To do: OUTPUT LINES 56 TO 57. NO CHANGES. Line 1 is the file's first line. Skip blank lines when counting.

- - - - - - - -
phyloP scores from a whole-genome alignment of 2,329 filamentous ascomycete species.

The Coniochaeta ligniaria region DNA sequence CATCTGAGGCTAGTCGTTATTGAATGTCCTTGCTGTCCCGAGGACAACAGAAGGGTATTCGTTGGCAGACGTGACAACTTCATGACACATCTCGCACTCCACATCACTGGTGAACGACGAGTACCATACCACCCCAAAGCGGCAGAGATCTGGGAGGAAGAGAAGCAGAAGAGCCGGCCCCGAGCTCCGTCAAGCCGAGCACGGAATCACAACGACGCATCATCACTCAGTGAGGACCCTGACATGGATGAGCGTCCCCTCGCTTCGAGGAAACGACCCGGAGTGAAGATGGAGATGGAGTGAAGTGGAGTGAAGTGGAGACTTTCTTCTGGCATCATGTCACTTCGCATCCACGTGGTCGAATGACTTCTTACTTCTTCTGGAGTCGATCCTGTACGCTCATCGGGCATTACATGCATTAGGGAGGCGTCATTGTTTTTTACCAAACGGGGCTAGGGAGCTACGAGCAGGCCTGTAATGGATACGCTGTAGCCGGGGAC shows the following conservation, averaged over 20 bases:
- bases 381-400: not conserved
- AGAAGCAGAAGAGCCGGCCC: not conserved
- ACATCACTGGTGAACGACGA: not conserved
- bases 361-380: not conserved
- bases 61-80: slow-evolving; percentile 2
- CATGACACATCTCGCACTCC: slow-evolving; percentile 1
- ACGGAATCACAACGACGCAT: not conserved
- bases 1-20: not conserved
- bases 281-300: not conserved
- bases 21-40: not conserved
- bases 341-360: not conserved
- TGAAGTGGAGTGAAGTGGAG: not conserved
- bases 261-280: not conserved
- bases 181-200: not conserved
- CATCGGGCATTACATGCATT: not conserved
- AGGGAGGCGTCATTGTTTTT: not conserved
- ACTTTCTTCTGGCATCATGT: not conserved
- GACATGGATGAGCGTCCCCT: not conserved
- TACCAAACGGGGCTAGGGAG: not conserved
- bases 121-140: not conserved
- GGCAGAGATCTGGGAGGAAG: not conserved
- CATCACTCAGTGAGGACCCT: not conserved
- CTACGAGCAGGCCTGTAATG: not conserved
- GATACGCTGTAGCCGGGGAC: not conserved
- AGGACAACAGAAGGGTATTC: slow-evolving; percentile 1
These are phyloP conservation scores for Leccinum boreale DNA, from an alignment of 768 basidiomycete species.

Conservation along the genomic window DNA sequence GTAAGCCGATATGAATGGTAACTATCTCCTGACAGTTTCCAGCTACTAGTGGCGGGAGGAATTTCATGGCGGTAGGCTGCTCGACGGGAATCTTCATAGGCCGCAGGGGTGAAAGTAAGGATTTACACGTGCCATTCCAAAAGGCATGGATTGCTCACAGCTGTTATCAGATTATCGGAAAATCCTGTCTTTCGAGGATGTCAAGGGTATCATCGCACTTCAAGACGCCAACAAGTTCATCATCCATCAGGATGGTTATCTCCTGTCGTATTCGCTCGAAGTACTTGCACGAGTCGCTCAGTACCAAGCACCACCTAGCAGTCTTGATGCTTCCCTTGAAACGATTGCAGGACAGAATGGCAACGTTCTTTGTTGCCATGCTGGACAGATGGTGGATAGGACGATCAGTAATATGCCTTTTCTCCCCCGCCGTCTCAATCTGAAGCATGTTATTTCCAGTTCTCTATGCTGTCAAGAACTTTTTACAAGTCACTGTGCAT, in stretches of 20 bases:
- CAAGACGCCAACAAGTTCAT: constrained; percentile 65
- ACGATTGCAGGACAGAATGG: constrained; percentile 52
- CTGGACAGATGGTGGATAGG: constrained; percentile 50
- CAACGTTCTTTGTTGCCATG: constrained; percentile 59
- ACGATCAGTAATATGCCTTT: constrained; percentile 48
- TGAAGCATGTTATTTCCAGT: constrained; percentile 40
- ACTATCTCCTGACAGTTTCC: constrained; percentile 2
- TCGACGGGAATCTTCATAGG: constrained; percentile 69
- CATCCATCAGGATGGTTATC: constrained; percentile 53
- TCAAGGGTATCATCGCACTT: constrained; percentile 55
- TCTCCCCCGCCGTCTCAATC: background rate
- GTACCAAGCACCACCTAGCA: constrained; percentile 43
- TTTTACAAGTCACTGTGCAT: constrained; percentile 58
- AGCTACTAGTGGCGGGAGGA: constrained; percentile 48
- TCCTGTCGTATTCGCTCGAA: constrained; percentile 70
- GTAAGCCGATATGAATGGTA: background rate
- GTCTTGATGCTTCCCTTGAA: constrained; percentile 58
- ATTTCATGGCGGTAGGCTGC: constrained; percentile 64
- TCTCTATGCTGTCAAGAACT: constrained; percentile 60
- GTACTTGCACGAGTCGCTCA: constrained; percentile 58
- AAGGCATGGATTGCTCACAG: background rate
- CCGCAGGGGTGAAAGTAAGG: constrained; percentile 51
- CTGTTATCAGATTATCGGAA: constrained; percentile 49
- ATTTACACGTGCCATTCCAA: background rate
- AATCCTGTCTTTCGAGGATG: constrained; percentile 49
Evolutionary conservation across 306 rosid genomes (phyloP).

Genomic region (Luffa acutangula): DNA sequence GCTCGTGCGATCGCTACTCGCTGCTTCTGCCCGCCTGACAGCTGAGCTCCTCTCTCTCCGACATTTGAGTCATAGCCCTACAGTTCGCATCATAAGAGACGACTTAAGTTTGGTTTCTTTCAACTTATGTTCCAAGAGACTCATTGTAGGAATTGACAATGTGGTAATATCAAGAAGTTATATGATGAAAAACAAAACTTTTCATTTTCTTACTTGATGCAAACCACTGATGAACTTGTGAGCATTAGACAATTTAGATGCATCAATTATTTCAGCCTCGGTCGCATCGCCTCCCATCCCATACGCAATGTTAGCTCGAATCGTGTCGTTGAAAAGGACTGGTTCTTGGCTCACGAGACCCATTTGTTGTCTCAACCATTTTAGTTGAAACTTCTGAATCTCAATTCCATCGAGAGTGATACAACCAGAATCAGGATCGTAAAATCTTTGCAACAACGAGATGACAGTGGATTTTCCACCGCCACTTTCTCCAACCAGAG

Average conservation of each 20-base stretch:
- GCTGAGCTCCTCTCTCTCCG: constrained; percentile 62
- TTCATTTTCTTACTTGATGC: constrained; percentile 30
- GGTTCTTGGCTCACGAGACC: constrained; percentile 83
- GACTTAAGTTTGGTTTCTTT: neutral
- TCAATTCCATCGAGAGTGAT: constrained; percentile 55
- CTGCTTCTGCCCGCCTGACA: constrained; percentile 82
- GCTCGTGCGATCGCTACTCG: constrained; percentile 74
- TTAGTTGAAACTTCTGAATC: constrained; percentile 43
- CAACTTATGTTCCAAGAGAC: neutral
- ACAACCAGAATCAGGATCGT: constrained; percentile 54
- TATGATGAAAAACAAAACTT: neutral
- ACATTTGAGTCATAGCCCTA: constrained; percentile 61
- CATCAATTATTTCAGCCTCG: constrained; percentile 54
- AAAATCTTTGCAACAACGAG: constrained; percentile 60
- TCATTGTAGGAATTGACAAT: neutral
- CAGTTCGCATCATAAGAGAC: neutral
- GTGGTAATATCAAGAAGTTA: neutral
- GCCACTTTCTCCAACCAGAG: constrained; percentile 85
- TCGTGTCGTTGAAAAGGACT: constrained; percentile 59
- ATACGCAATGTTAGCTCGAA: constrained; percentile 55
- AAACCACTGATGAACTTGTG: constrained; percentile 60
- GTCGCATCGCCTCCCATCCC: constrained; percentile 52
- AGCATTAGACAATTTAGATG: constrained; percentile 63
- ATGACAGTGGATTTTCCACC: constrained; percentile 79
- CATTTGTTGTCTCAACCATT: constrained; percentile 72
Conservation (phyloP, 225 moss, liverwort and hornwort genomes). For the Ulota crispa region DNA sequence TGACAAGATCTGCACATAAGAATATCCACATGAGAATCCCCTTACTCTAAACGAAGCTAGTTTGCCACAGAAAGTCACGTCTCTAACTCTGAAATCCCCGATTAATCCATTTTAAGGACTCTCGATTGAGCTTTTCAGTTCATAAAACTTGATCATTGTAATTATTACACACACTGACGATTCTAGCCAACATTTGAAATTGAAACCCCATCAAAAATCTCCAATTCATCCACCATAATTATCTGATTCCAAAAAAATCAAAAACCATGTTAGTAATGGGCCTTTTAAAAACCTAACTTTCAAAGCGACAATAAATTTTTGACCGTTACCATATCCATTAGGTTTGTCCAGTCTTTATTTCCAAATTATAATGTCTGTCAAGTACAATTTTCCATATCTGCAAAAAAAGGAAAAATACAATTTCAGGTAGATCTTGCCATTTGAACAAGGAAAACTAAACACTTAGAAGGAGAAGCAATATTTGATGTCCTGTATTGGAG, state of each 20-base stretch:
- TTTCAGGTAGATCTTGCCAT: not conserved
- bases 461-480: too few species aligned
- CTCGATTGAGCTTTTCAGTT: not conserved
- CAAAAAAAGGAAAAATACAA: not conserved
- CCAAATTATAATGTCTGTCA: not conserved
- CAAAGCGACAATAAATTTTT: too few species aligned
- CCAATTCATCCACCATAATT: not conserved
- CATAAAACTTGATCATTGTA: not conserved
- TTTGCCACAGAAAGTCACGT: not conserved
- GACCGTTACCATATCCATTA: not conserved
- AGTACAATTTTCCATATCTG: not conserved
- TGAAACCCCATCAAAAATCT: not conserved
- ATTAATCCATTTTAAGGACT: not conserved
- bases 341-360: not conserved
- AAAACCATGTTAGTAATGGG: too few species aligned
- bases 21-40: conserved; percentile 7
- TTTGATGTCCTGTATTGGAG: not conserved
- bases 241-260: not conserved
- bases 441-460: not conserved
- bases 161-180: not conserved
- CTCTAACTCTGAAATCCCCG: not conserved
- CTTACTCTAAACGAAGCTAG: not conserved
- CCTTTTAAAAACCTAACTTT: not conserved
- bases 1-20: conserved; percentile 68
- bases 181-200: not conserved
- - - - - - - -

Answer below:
Genomic region (Luffa acutangula): DNA sequence GCTCGTGCGATCGCTACTCGCTGCTTCTGCCCGCCTGACAGCTGAGCTCCTCTCTCTCCGACATTTGAGTCATAGCCCTACAGTTCGCATCATAAGAGACGACTTAAGTTTGGTTTCTTTCAACTTATGTTCCAAGAGACTCATTGTAGGAATTGACAATGTGGTAATATCAAGAAGTTATATGATGAAAAACAAAACTTTTCATTTTCTTACTTGATGCAAACCACTGATGAACTTGTGAGCATTAGACAATTTAGATGCATCAATTATTTCAGCCTCGGTCGCATCGCCTCCCATCCCATACGCAATGTTAGCTCGAATCGTGTCGTTGAAAAGGACTGGTTCTTGGCTCACGAGACCCATTTGTTGTCTCAACCATTTTAGTTGAAACTTCTGAATCTCAATTCCATCGAGAGTGATACAACCAGAATCAGGATCGTAAAATCTTTGCAACAACGAGATGACAGTGGATTTTCCACCGCCACTTTCTCCAACCAGAG

Average conservation of each 20-base stretch: